BBC NEWS Americas Africa Europe Middle East South Asia Asia Pacific
BBCi NEWS   SPORT   WEATHER   WORLD SERVICE   A-Z INDEX     

BBC News World Edition
 You are in: UK: Education  
News Front Page
Africa
Americas
Asia-Pacific
Europe
Middle East
South Asia
UK
England
N Ireland
Scotland
Wales
Politics
Education
Business
Entertainment
Science/Nature
Technology
Health
-------------
Talking Point
-------------
Country Profiles
In Depth
-------------
Programmes
-------------
BBC Sport
BBC Weather
SERVICES
-------------
EDITIONS
Friday, 7 January, 2000, 03:38 GMT
Parents 'back corporal punishment'
Some parents would like the return of corporal punishment
More than half of parents want to see a return to corporal punishment in schools, according to a poll.

The survey shows that two thirds believe school discipline has got worse over the past 10 years.

Almost a quarter of the 1,000 parents polled thought disruptive and badly behaved children were among the biggest problems in Britain's schools.

Key findings
66% of parents believe behaviour has declined in the last 10 years
51% would like to see corporal punishment reintroduced; 47% are opposed
67% think teachers should be paid by performance
42% say standards have improved in the last 10 years; 26% say they have fallen
Corporal punishment was outlawed 14 years ago in state schools in Britain and last year in the private sector.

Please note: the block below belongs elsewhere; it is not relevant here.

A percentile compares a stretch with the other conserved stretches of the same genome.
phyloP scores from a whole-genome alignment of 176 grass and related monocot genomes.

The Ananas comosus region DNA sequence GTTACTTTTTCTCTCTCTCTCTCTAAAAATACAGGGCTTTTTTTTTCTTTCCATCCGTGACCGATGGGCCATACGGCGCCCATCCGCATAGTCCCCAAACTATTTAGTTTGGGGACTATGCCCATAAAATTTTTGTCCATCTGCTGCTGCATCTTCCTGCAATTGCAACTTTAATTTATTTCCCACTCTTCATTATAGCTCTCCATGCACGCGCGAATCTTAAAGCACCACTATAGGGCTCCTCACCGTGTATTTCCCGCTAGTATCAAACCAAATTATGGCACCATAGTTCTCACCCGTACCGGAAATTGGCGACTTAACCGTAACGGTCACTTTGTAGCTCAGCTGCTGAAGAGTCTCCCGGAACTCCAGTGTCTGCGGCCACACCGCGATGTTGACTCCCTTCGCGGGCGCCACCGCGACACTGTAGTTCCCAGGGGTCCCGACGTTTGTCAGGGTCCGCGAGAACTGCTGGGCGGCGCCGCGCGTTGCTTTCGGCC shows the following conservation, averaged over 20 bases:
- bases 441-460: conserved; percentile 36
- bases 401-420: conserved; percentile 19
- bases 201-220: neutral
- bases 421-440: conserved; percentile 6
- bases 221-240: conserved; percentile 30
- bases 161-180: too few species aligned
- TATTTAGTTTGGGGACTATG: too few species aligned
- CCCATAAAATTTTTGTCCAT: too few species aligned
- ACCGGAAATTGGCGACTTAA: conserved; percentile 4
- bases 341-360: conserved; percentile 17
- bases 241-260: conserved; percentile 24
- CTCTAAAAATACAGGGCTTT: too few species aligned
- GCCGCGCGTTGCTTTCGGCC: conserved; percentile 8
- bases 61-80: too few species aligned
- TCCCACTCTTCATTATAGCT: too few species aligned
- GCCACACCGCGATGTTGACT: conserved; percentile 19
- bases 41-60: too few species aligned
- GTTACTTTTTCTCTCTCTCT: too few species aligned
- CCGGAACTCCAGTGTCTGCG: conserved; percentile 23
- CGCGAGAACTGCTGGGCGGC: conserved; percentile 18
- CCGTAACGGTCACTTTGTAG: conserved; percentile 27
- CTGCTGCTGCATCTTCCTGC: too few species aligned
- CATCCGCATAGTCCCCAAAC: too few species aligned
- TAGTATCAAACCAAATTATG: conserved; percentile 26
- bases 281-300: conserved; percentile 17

The survey, carried out by FDS International for The Times Educational Supplement, showed that 51% of parents favoured the return of the cane, with 47% against.

However, the general secretary of the National Union of Teachers, Doug McAvoy, said surveys of this kind usually showed a majority on favour of corporal punishment and the figure in the new survey was lower than in the past.

The parents identified education funding as another key concern, with 83% saying they did not think the government was spending enough on Britain's schools.

Seven out of 10 parents said they would be prepared to see income tax increased to fund improvements in schools.

Nearly half said they thought education standards had improved over the past 10 years, but the present government takes little credit.

Only two out of 10 said they thought standards had improved since the General Election, with 62% believing they had stayed the same.

Funding concern

Asked what they thought were the biggest problems facing schools at the start of the new millennium, 30% said lack of resources and 24% disruptive pupils.

Just under one in 10 cited teacher shortages, 7% poor teaching, 7% overcrowding in schools and 2% lack of parental support.

More than half thought standards in British schools were "fairly good" and 25% "very good".

By contrast, almost half of parents thought standards at their own children's school were "very good".

There was also widespread support for the principle of performance-related pay, even though the teachers' unions oppose the government's plans to link pay to pupils' results.


Talking PointTALKING POINT
Corporal punishment
A necessary class- room discipline?
Internet links:


The BBC is not responsible for the content of external internet sites

Links to more Education stories are at the foot of the page.


 E-mail this story to a friend

Links to more Education stories

© BBC ^^ Back to top

News Front Page | Africa | Americas | Asia-Pacific | Europe | Middle East |
South Asia | UK | Business | Entertainment | Science/Nature |
Technology | Health | Talking Point | Country Profiles | In Depth |
Programmes